Other than planned, the curtains did not fall; unlike planned, the little ones did not shine on the bracelets of the world premiere guests; and contrary to plan, the first part of the VW show in hall 3 on the fair grounds in Frankfurt was getting very windy. But when Herbert Diess, the boss of the Volkswagen Group, came on stage for the new electric car ID3, suddenly everything was the same: superlatives, promises, pithy words.
"We will bring nearly 70 new electric cars on the market by 2028," announced Diess, and calculated that the "in total by then 22 million electric cars" meant the group. The fact that VW is driving ahead in the direction of the future is now an IAA Evergreen. So far every two years the Wolfsburg people have been announcing the idea of clean mobility, and then just as much after the fair as ever.
Empty promises off the assembly line
Ten years ago, at the IAA 2009, VW put the hybrid two-seater L1 in the limelight - he was never seen again. In 2011 VW found out that most of the cars were completely oversized, and had the minimal car Nil clap - it disappeared in the sinking. In 2013, three E-cars, E-Ups and E-Load drove to the IAA stage - largely without consequences.
In 2015, the spectacle with the slightly modified types E-Load-Up, E-Up and E-Golf was repeated and the former CEO Martin Winterkorn announced "twenty E- or plug-in hybrid models until 2020". Then the diesel scandal became known, Winterkorn and his plans were history. In 2017, at the last IAA, VW presented the electrical studies ID Crozz and ID Buzz. CEO Matthias Müller announced 50 purely electric vehicles by 2025. Now, in 2019, Herbert Dies and the ID3's turn.
The now presented ID3 should now really come on the market. "The delivery of the ID3 starts in Germany in mid-2020," it says, production in the newly converted Zwickau plant is scheduled to begin in November. Even now, the VW strategists move the ID3 "in a row with the car icons Beetle and Golf". The car is the first based on the modular electric drive kit (MEB). The platform, VW announces, follows "one of nature's most formidable forms: the honeycomb". It was "super light, extremely stable and absolutely sustainable". So should the ID3 be perceived.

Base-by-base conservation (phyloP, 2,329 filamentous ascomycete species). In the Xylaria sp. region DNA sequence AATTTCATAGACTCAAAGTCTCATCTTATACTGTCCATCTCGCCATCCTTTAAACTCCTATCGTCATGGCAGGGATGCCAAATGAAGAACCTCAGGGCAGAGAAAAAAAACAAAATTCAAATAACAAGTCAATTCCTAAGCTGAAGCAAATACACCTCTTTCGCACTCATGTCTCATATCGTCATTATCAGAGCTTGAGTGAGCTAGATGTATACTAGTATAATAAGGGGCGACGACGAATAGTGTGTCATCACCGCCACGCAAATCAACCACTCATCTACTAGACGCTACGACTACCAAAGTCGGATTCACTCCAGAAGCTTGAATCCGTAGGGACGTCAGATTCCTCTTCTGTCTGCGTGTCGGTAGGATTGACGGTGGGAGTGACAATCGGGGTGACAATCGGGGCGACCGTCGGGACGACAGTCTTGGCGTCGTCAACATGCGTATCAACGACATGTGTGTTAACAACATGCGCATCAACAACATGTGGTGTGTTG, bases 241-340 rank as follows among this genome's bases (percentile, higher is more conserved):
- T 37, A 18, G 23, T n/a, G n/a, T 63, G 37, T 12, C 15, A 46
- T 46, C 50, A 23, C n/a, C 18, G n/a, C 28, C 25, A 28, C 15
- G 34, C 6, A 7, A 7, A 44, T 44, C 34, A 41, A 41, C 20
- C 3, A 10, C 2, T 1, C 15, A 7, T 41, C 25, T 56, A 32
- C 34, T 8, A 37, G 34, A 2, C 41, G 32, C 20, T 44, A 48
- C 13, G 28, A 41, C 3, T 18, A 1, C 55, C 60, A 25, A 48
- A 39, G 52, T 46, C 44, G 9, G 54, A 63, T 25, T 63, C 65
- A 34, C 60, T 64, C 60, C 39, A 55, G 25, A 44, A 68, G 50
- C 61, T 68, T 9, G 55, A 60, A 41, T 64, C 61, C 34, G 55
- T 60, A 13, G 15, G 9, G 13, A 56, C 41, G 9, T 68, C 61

Minimum price: Just under 30,000 euros
The most important technical details of the electric Volkswagen: At the rear sit a 150 kW (204 hp) electric motor, the input gearbox and the power electronics. The lithium-ion battery is installed in the underbody. First, there will be the car with a battery with 58 kWh storage capacity, which allows a range of up to 420 kilometers; Later, a smaller (45 kWh, 330 km) and a larger battery (77 kWh, 550 km) to complement the offer. The ID3 with the small battery should cost in the basic version just under 30,000 euros - all other variants are more expensive. VW gives a warranty of eight years or 160,000 kilometers of battery life - depending on what is achieved first.
The VW ID3 seems at first glance sympathetic. VW marketing chief Jochen Sengpiehl says that this should radiate to the whole brand, which should be "empathetic, friendly, human". The outward sign of this reorientation should be the new VW logo, which no longer comes as a shiny chrome, self-confident relief, but modest two-dimensional.
That in Wolfsburg a new thinking moves, also hinted Diess in his speech several times. There is no alternative to the environment than switching to electromobility, he said. The vehicles of the VW Group alone are responsible for one percent of global CO2 emissions. This should be different in the future - but not by simply fewer cars are built and sold. On the contrary: "I talk to people who say that there should be a lot fewer or no cars on the roads," he said. "For us, this discussion is important, but we disagree."
In short, this is how it is: With electric cars like the ID3, the world's first carbon-neutral vehicle of the world, as Diess calls it, climate protection and individual mobility can be reconciled. It needs, however, among other things, clean electricity. Diess therefore calls for "switching off coal-fired power plants" and "rethinking car taxation". Because to drive electrically, that should be worthwhile for the citizens. That sounds like it's going to be like that again - just with the charging socket instead of the filler neck.